WPIX and 3 Other Tribune Stations Go Dark on Cablevision Amid Dispute Over Retrans Fees

Cablevision logo - H 2012

Cablevision logo - H 2012

UPDATED: The cable operator accuses Tribune of demanding fees that are too high because of its parent company's financial woes, but Tribune says it's asking for "less than a penny a day per subscriber."

Several Tribune Broadcasting stations, including WPIX-TV in New York, went dark on Cablevision at midnight Thursday amid a dispute over retransmission consent fees.

Other stations that were affected include CW affiliates WCCT, carried in a small portion of Connecticut, and KWGN in Denver, which is carried in some of Cablevision's Optimum West markets, as well as MyNetwork affiliate WPHL in Philadelphia, available in a small portion of New Jersey.

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In a statement, Cablevision accused Tribune asking for retrans fees that are too high because of parent Tribune Co.'s financial troubles.

"The bankrupt Tribune Co. and the hedge funds and banks that own it, including Oaktree Capital Management, Angelo Gordon & Co. and others, are trying to solve Tribune's financial problems on the backs of Cablevision customers," Cablevision said. "Tribune and their hedge fund owners are demanding tens of millions in new fees for WPIX and other stations they own. They should stop their anti-consumer demands and work productively to reach an agreement."

For its part, Tribune said it wasn't notified that Cablevision was dropping its stations and that the move happened while the two companies were in the middle of negotiations.

"Cablevison took this action despite our offer of an unconditional extension of the current carriage agreement with no change in terms while negotiations continued," Tribune said in a statement. "To be clear, Tribune was willing to provide Cablevision subscribers access to the valuable programming on these stations while working toward a new agreement. Tribune never made any threat to withdraw these stations or any demand that Cablevision remove them. Tribune makes a substantial annual investment in local news, live sports and high-quality entertainment programming. Cablevision has never compensated Tribune for the retransmission of its local stations, which are among the most highly watched channels on Cablevision's lineups."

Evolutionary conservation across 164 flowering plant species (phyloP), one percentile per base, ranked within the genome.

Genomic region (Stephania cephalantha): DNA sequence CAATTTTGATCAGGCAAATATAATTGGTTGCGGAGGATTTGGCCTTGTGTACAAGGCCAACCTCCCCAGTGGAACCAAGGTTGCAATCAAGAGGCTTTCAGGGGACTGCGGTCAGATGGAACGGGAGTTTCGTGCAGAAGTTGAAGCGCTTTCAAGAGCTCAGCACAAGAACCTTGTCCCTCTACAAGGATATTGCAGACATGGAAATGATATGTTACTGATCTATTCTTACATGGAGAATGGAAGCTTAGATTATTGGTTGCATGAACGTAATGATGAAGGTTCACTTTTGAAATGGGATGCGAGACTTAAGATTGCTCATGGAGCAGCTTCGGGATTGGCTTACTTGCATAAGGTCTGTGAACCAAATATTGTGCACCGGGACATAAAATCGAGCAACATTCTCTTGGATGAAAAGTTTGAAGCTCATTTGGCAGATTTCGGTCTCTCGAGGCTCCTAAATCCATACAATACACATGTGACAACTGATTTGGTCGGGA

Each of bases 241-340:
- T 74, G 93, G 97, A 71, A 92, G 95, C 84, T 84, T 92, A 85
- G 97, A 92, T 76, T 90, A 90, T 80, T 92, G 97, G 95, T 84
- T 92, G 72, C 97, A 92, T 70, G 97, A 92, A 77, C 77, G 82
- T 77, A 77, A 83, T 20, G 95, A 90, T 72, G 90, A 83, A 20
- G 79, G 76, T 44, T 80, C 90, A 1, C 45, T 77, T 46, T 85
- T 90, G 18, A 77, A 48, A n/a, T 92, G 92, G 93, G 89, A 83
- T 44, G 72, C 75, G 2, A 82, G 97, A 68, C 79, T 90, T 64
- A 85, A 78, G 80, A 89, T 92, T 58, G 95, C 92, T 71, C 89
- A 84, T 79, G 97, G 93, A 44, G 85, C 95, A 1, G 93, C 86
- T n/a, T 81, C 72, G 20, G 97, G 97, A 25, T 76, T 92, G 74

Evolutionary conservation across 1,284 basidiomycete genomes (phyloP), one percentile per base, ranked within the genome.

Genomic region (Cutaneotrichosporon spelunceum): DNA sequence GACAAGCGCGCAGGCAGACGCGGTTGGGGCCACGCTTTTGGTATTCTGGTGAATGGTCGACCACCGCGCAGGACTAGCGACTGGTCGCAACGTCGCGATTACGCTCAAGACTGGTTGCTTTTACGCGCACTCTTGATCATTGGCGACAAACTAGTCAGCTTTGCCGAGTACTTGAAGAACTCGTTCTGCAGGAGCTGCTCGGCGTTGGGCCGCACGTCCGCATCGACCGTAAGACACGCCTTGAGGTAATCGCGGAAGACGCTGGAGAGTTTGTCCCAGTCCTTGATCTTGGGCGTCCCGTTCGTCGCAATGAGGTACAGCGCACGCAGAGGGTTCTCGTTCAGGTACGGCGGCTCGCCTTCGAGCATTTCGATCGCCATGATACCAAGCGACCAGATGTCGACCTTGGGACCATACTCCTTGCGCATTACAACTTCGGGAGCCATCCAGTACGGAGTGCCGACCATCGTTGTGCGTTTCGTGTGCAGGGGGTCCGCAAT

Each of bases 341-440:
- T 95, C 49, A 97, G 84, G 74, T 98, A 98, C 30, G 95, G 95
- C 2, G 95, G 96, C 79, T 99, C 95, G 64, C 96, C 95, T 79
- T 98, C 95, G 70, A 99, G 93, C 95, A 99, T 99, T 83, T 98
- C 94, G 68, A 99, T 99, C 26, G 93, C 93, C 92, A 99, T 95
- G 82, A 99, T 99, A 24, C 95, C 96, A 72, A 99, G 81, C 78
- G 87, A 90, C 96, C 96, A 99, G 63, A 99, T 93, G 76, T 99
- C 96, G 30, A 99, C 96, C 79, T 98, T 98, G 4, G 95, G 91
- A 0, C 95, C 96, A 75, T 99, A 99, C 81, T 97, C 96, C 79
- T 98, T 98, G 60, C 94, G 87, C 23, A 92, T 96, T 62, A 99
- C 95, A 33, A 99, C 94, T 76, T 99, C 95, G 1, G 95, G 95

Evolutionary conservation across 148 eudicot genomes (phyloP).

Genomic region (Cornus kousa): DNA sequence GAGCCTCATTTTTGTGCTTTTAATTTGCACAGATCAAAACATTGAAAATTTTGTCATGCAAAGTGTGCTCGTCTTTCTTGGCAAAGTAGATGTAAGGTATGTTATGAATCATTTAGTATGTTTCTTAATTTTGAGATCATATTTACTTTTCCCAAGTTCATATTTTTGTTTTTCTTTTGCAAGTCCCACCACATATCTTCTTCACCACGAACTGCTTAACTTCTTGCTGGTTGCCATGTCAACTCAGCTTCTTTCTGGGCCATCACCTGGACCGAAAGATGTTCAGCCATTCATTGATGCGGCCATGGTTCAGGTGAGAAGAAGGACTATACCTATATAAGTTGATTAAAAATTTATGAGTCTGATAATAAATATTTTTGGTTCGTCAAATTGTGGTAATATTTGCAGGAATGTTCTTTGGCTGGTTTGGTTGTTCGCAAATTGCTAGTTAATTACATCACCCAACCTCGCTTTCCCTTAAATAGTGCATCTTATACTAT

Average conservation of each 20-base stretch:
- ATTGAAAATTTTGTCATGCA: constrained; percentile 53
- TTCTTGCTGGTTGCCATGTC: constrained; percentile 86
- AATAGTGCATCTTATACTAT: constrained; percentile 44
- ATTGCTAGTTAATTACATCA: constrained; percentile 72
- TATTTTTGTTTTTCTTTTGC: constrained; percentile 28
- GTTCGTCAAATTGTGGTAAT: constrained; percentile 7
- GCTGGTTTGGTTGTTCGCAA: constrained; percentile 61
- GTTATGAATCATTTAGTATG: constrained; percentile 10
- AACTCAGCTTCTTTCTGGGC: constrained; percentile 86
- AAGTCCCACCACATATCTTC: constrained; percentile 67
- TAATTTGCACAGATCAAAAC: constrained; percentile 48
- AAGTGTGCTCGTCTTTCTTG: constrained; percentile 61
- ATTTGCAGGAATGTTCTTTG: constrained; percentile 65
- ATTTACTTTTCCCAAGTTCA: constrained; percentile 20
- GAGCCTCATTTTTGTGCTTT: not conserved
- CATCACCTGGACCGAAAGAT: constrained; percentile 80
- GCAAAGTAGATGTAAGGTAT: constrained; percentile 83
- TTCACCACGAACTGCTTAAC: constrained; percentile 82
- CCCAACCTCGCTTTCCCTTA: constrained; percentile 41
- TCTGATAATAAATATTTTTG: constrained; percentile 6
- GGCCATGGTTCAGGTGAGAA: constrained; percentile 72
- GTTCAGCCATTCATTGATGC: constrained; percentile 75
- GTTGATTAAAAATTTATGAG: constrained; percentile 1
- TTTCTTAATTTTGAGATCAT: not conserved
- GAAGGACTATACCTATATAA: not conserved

The company said it has proposed a new deal that would amount "to less than a penny a day per subscriber," which is less than what Cablevision pays to other "less well-watched channels."

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Earlier this year, Tribune was embroiled in a similar dispute with DirecTV that resulted in a four-day blackout of 23 TV stations and WGN America on the satellite TV provider.

The Chicago-based Tribune Co. filed for bankruptcy in 2008, a year after the company -- which owns 23 TV stations and several big newspapers -- was purchased by financier Sam Zell in a $13 billion leveraged buyout. In June, a Delaware bankruptcy judge approved a restructuring plan for Tribune Co. to emerge from Chapter 11.